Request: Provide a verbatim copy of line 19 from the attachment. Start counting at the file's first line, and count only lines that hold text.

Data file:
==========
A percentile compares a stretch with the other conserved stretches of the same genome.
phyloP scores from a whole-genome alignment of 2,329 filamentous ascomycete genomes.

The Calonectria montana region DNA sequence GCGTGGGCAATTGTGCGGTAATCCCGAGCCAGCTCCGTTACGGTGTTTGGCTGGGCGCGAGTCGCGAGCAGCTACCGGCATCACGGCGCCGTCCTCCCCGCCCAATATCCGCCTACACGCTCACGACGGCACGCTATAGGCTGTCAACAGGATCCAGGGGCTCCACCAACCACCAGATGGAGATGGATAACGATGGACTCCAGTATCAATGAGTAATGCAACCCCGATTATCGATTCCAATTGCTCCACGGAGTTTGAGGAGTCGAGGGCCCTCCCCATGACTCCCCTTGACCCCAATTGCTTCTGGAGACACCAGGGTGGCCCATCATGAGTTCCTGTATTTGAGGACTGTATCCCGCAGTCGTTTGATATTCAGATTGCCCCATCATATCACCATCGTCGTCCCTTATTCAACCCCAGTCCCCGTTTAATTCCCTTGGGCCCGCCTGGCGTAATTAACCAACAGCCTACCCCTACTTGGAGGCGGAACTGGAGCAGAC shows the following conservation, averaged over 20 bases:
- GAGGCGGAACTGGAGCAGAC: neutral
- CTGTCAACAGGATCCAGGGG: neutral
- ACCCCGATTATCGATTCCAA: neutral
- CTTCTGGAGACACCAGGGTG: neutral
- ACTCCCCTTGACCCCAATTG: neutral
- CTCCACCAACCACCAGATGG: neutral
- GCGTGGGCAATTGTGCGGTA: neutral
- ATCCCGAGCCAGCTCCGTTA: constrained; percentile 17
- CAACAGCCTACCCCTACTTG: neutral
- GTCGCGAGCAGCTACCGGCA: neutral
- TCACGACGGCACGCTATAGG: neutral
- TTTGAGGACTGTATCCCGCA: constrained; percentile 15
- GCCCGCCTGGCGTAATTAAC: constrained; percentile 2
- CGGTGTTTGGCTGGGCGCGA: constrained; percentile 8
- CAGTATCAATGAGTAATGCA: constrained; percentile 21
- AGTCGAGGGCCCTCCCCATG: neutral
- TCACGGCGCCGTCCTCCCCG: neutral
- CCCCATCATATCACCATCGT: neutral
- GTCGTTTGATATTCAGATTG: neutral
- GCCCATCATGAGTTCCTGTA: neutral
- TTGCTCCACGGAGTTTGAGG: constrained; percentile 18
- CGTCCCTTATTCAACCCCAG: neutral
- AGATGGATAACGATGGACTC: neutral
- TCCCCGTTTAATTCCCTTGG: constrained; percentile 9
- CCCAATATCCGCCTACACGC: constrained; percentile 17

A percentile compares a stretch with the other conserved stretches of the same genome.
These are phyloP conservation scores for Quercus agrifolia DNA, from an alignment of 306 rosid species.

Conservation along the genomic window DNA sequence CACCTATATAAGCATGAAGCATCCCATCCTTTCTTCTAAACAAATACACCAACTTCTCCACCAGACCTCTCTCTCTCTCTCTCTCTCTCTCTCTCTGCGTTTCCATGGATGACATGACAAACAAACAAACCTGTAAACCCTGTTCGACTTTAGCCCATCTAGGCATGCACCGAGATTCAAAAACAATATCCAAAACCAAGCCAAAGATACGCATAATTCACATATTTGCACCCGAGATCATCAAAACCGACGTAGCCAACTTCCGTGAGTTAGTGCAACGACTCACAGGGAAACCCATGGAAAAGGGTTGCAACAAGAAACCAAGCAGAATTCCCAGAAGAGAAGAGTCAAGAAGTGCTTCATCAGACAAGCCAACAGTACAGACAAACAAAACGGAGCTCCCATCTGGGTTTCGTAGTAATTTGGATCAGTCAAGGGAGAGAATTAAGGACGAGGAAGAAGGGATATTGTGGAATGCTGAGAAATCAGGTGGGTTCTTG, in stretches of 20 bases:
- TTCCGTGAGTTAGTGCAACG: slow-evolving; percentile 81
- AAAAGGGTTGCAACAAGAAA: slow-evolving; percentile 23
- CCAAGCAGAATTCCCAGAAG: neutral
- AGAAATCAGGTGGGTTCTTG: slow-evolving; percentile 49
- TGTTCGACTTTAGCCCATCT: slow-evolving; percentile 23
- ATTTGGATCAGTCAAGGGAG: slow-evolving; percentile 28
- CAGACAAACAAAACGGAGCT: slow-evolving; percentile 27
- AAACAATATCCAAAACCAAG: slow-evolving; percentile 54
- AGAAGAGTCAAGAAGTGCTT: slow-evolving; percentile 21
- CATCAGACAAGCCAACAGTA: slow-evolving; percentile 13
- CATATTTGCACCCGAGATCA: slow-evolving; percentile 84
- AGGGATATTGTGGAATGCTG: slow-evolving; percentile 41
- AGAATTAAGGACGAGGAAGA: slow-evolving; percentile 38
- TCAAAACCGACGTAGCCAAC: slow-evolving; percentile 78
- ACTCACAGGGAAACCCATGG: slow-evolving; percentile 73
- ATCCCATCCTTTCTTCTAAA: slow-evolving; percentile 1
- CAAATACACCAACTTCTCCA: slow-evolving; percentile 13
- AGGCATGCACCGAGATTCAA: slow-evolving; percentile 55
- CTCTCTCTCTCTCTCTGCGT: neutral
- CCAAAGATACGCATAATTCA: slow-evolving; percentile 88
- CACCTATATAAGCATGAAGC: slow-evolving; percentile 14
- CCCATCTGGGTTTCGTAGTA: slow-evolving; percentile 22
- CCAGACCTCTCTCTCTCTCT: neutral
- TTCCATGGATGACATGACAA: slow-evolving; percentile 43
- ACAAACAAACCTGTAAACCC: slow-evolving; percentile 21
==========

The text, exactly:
- AGTCGAGGGCCCTCCCCATG: neutral